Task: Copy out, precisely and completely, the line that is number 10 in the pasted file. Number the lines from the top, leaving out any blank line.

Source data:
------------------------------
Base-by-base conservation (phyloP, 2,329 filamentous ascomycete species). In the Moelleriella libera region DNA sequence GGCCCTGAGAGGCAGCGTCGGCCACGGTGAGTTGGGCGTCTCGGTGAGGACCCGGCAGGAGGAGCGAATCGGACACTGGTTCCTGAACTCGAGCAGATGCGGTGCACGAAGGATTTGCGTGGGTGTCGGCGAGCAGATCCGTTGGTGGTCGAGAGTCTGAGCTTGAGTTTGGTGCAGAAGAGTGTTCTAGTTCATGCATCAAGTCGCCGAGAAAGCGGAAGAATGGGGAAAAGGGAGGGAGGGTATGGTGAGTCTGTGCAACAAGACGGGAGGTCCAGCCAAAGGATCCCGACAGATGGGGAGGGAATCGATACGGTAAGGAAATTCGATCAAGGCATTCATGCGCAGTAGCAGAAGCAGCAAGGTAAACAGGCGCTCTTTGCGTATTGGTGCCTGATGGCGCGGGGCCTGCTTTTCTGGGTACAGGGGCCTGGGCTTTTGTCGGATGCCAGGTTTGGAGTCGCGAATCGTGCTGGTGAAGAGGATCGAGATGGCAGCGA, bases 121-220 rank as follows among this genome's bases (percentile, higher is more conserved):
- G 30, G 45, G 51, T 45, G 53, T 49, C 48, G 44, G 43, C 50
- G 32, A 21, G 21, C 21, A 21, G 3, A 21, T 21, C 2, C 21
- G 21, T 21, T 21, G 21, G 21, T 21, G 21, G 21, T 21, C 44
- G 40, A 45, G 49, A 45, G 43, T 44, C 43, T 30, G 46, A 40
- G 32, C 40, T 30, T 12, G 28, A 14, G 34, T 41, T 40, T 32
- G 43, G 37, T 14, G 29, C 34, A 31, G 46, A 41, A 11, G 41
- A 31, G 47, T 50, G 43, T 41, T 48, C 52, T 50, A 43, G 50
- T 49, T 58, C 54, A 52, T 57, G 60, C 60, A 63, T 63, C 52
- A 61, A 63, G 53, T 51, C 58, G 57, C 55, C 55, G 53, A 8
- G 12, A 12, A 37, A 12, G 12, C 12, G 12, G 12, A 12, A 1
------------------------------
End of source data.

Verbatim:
- A 61, A 63, G 53, T 51, C 58, G 57, C 55, C 55, G 53, A 8